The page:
A Sarge For All Seasons

On 22 January 2011, 4 days after he died, Sargent Shriver’s family honored their Lion King, a superior man who achieved quantifiable progress, the last truly great Democrat on America’s public stage.

From what I could observe, there weren’t many from the other side at Sargent Shriver’s memorial service. God and Democrats were everywhere. Easily, I could’ve been the sole Republican overwhelmed by evidence that, compared to “Sarge,” today’s Democrats are just cubs and hardly lions at all.

At least half of America’s citizens believe that much of what today’s empowered Democrats espouse is false, deceitful and dangerously wrong. By attending his funeral, I learned that “Sarge” was not of that mold. He was a different kind of Democrat, an honest, faithful man who did as mortals are supposed to do, what most public figures do not, what most of us cannot. 

At Shriver’s funeral, Camelot to come to mind, but not the one Jackie Kennedy Onassis conceived for their legacy. During the service, I realized that “Sarge” was the no-spin knight, more like King Arthur than any member of the vaunted Kennedy clan.  

On 19 January, the family of “Sarge” suddenly decided to allow the “General Public” to attend his funeral services at Our Lady of Mercy Catholic Church. In wee Saturday hours, I suddenly decided to go…to be, as my stepmother used to say, “among those present.”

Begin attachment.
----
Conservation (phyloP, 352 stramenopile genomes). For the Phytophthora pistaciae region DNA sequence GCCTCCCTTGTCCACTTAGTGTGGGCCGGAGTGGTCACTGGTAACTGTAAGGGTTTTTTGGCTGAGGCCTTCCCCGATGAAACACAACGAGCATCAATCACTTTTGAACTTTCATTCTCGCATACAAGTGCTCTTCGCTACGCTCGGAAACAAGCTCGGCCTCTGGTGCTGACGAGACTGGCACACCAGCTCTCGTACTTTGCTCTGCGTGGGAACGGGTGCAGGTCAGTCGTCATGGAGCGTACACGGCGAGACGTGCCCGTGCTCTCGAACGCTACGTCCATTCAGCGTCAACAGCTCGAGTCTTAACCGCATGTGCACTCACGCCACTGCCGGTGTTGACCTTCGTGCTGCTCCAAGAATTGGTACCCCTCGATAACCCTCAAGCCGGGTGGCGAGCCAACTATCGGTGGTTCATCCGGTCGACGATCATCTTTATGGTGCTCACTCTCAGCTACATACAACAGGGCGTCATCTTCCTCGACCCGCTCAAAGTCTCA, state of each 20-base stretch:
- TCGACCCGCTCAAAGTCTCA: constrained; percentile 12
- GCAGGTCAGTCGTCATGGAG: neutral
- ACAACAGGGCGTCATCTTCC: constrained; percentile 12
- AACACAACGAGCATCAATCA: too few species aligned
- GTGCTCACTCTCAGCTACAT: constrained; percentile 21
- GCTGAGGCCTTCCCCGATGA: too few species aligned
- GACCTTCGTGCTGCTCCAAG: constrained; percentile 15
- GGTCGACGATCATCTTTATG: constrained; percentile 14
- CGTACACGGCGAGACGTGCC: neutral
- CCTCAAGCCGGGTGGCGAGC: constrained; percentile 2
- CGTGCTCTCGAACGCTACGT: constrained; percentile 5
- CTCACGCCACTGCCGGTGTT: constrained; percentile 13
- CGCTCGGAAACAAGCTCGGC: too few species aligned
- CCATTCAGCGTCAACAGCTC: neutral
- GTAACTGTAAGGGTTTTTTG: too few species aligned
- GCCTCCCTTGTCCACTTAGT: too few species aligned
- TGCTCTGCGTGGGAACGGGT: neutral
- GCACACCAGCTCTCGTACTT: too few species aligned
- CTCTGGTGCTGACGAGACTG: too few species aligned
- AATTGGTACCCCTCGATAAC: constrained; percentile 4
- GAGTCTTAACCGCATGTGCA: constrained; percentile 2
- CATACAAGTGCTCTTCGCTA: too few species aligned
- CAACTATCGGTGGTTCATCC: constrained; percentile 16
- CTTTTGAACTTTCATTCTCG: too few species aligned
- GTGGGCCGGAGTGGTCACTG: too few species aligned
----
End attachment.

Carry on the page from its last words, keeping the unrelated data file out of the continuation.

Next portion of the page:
While driving away from Washington, I noticed that Maryland’s River Road was crawling with cops. “White mice” dotted major and minor intersections. There were legible black and white signs along the way, and I noted approvingly that careful thinkers were in charge. The idea that the Obamas might attend never entered my silly RED head.

The chosen church was beautiful and unlike any other I’d seen. Round, extended in various directions, it was somewhat like a star made chiefly of stone. 

The services began at 10 AM, but by 8:20 AM, cars lined the roads and nearly filled the church lot. The first officer to stop me asked whether I’d been invited, before exclaiming that he loved my hat. Because I hadn’t been invited to the funeral, he kindly told me I was free to take any legal spot off church grounds. Before parking nearby, I told him I liked his hat too.

A second man in black, this time a Secret Service officer who looked 15, blurted out: Are you a VIP? 

That’s a tough question to answer for an American citizen of Scots-Irish descent, so I told him I was a member of the General Public, that very big club VIPs rarely wish to join.

After I’d been securitized, I was given the number 42 and ushered into a brightly lighted room, down the hall from the church itself. Almost ugly, it reminded me of a Quonset hut, lined with long folding tables and metal chairs. A blackboard hung upfront, topped by a small 1980’s TV. Gay Irish music piped into the room. And I mean gay.

A Secret Service man with a face that moved entered the General Public Room and scooped us on which VIPs were coming and when. He told us Mrs. Obama, Bill Clinton and Joe Biden would be arriving soon. After all the “VIPs” piled in, he’d do his best to usher us in by Bakers’ Dozens.

Not long after the service started, our man Scott was true to his word. Chunk by chunk, all General Pubs made it into the sanctuary or within its clear windows.